By Gabriel Callaghan, Fourth Year Physics.
I refer to it as anti-social media, or peer pressure on demand. Whilst deciding on a topic for this article, I was becoming annoyed by the latest series of Instagram adverts.
They advocated posting a photo of yourself in a frame for people to judge you based on your looks. The ‘most liked’ people were labelled trendsetters and appeared in the feed of each user.
This is very troublesome. Usually, celebrities and influencers wear overpriced clothes taking an excessive amount of care over their appearance. Because the ‘good-looking woman’ is commonly seen in all the feeds of a peer group, people perceived as not conforming to the ‘thigh gap’ or ‘slimline stereotype’ are bullied.
To me, it seems an enigma to bully someone because of their weight. A girl can have the best ‘looks’ in the world, but if she doesn’t have a good personality, what’s the point of dressing up like an actor? If someone is demanding that you change who you are just to please them, then frankly they’re no good for you.
Social media even affects people’s food choices. Steak and chips rarely features on the feed, but a salad with an egg or a cup of coffee attracts lots of likes. The humble British cup of tea is significantly less featured. Why? Because coffee is more fashionable. It’s a very sad indictment when people change what they eat because of social media propaganda. If I have some food, I’m going to be busy eating it rather than photographing it for you.
Many people are pressured into following the crowd. The cosmetics industry makes people feel insecure: it churns out products, labelling someone as sub-par if they don’t put highlights in their hair, or if they don’t wear a certain type of lipstick. These cosmetics products are marketed as a lifestyle: wear this aftershave and you will be rich and successful, just like a James Bond casino guy. It’s all propaganda.
Then there is the fashion industry. I am amused when I see people advertising a brand with a huge logo on the front of a designer sweatshirt. One of these with a logo can cost £85. Surely, they should be paying you for advertising as well! It’s like buying into a clan. You are part of an anonymous series of robots for buying one of these ‘garments’. These clothes don’t even look good defaced with a massive logo.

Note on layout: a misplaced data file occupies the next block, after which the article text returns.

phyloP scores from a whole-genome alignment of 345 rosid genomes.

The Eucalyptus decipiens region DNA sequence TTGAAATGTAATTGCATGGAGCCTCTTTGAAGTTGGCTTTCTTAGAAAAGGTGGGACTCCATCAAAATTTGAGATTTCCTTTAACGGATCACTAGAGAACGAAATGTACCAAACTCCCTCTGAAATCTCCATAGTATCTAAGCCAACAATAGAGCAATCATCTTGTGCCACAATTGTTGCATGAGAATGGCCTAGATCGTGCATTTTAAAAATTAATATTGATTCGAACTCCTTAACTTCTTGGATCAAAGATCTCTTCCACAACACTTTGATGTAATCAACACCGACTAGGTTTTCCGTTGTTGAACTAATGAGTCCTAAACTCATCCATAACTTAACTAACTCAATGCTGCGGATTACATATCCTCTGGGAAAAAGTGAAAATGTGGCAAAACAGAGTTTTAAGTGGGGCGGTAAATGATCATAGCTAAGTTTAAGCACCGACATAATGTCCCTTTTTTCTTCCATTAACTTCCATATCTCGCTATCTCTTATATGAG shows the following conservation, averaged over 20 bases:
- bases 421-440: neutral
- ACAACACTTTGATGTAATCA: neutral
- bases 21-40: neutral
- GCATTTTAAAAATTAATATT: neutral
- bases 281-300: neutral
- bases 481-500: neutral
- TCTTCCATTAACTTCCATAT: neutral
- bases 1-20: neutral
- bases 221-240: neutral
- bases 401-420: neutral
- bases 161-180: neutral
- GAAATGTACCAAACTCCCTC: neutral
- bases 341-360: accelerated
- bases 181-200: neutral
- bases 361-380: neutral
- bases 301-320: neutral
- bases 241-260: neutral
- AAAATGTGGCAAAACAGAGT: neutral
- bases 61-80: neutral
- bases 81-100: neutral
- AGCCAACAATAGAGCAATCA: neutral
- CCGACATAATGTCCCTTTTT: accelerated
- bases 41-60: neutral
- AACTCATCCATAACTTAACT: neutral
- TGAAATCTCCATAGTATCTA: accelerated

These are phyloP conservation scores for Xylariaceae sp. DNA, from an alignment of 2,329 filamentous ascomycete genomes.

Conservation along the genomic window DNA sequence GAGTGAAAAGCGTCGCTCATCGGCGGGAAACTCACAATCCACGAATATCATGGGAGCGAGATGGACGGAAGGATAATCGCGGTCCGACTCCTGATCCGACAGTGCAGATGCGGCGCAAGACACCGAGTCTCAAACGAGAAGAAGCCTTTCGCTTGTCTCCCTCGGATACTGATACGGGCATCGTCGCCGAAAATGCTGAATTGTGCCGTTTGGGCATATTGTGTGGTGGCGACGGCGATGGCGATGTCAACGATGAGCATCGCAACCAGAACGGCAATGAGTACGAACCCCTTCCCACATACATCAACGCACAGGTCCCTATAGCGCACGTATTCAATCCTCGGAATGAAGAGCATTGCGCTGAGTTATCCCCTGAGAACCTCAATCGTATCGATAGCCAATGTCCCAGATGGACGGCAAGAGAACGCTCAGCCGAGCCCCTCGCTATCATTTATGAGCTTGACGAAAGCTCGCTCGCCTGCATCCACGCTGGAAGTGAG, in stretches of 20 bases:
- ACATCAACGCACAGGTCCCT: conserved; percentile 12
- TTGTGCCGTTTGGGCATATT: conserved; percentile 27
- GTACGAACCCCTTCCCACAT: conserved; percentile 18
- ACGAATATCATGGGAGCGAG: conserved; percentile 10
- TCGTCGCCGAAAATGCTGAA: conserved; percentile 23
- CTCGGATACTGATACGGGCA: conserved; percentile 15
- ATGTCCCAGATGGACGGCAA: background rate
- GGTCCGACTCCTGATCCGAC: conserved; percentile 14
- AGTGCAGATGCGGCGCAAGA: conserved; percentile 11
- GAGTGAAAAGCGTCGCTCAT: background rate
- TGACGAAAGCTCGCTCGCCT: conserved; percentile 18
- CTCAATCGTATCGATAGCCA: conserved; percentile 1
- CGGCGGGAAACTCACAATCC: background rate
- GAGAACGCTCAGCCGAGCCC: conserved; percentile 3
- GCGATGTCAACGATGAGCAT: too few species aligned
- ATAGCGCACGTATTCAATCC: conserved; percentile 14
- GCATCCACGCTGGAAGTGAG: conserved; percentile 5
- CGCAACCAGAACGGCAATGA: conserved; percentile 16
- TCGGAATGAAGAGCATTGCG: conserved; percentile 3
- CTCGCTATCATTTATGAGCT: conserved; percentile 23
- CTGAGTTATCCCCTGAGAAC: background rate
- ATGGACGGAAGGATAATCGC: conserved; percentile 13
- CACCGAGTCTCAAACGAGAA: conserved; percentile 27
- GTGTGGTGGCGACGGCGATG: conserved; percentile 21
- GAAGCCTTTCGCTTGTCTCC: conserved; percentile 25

Social media is used to present someone wearing a particular set of clothes as ruling the social scene. The displayed clothes enhance the ‘desirable’ slim physique. Why wear tight-fitting clothes purely to show off your figure? I’m not sitting around uncomfortably simply because social media expects me to do so.
People’s behaviour on social media surprises me. Bullies empower themselves to attack individuals through an anonymous network. Schoolchildren are harassed by peers for their differences. All these bullies want is for everyone else to live in their own depraved world. Life would be no fun if it wasn’t for ‘rebels’ and ‘weird’ people! Most nasty comments would never be made to somebody’s face. And, with social media, there’s no escape from the harassment. Private photos can be weaponised in ‘roast sessions’ by bullies who feel a sense of impunity due to the firewall of a screen between them and their victims. These people decimate lives at the very least.
As a student, I am supposed to live on social media. But I don’t. I am happy to turn my back on this whole charade, which is something I encourage you to try because it’s great fun!
Why do some people think that a good friendship is not based on accepting people for who they are and not making them pretend? Personality is far more important, something that is sadly missing from social media. Talking on the phone with someone seems to be ancient now, even though it is much simpler.
Here are some places you can find support:
Report and Support, Durham University: https://reportandsupport.durham.ac.uk/support/category/bullying-and-harassment
Counselling Service, Durham University: https://www.dur.ac.uk/counselling.service/
College Student Support Offices
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